CREDITS (LEFT TO RIGHT): COURTESY OF WILLIAM BERGGREN; COURTESY OF PHILIP GIBBARD

But unlike the Quaternary, Lyell's Pleistocene eventually became firmly incorporated in the emerging, official geologic time scale. In 1983, after 35 years of dickering in the community, a joint INQUA-ICS working group defined the beginning of the Pleistocene as that point in an outcrop of marine sediment at Vrica in southern Italy where several species of microfossils make their first or last appearance in the geologic record. Earth's magnetic field flipped about then, too; the reversal is recorded in the sediments around the world. The community drove the “golden spike,” as the marker of a geologic boundary is called, at Vrica because its fossil transitions could be recognized far beyond Italy. Geologists working around the world could tell just where in the geologic record they were.

… or perspective

For the next decade or two, the Quaternary languished in the shadow of the Pleistocene. IUGS had ratified the golden spike at the beginning of the Pleistocene “isolated from other more or less related problems, such as … the status of the Quaternary,” as the formal IUGS announcement put it in 1985. And INQUA “was sleeping” through the 1990s, says Gibbard. He would soon change that.

In December 2001, Gibbard heard that a major scientific publication then in the works—A Geologic Time Scale 2004, 600 pages long, with 40 contributors, and co-sponsored by ICS—would give the Quaternary short shrift. In the book's accompanying wall chart, the Neogene period and its youngest subdivision—the Pleistocene epoch—reigned supreme. The Quaternary made just one appearance, on a separate plot of the comings and goings of the ice ages. It lost out because “partly to our surprise, it had no official rank [in the hierarchy] or length,” says James Ogg of Purdue University in West Lafayette, Indiana, who prepared the chart with Felix Gradstein of the University of Oslo, Norway.

Although the time scale had no official scientific standing, Gibbard sprang into action. At his instigation, “INQUA said to IUGS we weren't going to take it from ICS,” Gibbard says. “ICS were told in no uncertain terms by IUGS they couldn't ignore the Quaternary community.” In response to the fracas, IUGS President Zhang Hongren of Beijing withheld IUGS's 2007 funding for ICS until ICS properly addressed the Quaternary problem.

And address the problem it did. “Now I think we've reached a pretty good compromise,” Ogg says. “We hope so.” The proposal gives the last 2.6 million years of the Neogene to an official Quaternary period, beginning about when world ocean circulation shifted and climate swings intensified in a cooling world. “We won a battle,” says Clague. “It goes beyond a name. It's about how people working in the Quaternary are perceived.”

To follow the rules, some cutting and pasting of the time scale will be required. In order to line up the beginning of the Quaternary with the beginning of the Pleistocene and thus maintain a proper hierarchy, an 800,000-year slice of the earlier Pliocene epoch will have to move up into the Pleistocene. Some geologists are incensed. “All of a sudden they want to move [the Pleistocene] down 800,000 years,” says marine geologist Lucy E. Edwards of the U.S. Geological Survey in Reston, Virginia. “Why? ‘Because we want it.’ It upsets the stability of the nomenclature without a good scientific reason. Many more marine geologists working in the Pleistocene would be completely discombobulated.”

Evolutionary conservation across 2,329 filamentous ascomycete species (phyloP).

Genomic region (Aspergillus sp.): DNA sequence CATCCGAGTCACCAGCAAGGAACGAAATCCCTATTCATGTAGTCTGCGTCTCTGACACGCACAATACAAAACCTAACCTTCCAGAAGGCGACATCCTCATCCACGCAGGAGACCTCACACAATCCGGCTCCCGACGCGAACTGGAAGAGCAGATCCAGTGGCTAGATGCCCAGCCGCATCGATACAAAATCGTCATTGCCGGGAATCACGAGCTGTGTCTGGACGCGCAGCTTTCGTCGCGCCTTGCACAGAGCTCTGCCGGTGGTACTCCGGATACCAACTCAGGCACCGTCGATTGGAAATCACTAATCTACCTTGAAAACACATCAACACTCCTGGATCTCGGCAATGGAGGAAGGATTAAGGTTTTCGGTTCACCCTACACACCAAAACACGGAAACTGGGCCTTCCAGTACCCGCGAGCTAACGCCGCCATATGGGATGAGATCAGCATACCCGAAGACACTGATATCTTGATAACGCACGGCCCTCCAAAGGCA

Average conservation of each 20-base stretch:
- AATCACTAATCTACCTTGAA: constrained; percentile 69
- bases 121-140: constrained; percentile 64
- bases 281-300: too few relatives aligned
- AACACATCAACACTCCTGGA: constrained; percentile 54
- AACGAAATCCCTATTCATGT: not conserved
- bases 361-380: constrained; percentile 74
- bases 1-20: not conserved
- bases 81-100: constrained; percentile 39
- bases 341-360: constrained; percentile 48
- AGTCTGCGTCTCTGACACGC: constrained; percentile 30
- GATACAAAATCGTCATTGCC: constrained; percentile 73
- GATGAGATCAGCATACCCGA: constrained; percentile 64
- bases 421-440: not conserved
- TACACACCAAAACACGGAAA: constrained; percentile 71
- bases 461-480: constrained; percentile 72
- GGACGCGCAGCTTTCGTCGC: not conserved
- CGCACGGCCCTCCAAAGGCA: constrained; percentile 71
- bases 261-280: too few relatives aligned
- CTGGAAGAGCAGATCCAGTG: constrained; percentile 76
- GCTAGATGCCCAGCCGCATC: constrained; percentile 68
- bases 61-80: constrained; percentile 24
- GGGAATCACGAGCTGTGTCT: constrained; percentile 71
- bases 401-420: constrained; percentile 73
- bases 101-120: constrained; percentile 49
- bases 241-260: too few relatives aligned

Critics say the revision violates a basic rule: that boundaries on the time scale are not delineated by climate changes such as revved-up ice ages. Exactly when a climate event appears in the geologic record, they point out, can depend on the latitude where the record was laid down. Edwards says quaternarists would take the boundary to be “when the glaciation started where I work.” Marine geologist Marie-Pierre Aubry of Rutgers University plans to hold firm against the change. “Are we going to give up our principles?” she says. “I don't believe so.”

Proponents of the proposal point out that the proposal pegs the Quaternary's lower boundary to an extremely well defined climate event: a sharp swing recorded at the same time at all latitudes in marine-sediment oxygen isotopes. But it still doesn't pass muster with marine geologists. “Climate change is not a criterion for defining units except for quaternarists,” Berggren says. “They think climate change at 2.6 million years is the most important thing, [but] climate changes are not unique signals in the record.” Similar climate oscillations precede and follow the chosen swing, he notes, and major episodes of glaciation have occurred for hundreds of millions of years. “The rest of the community is going to ignore it,” he says.

The arguments will come to a head this August at the 33rd International Geological Congress in Oslo. “We're going to make time for an open forum and discussion,” says Peter Bobrowsky of the Geological Survey of Canada in Ottawa, who is secretary general of IUGS. “We hope to resolve the matter of the Quaternary [in Oslo] or agree on how to resolve it.” He says he expects a good outcome, if only because IUGS has ruled that nothing will be carved in stone before 2009. Oslo “could be a free-for-all,” he says. “It won't be a bloodbath. They are academics.”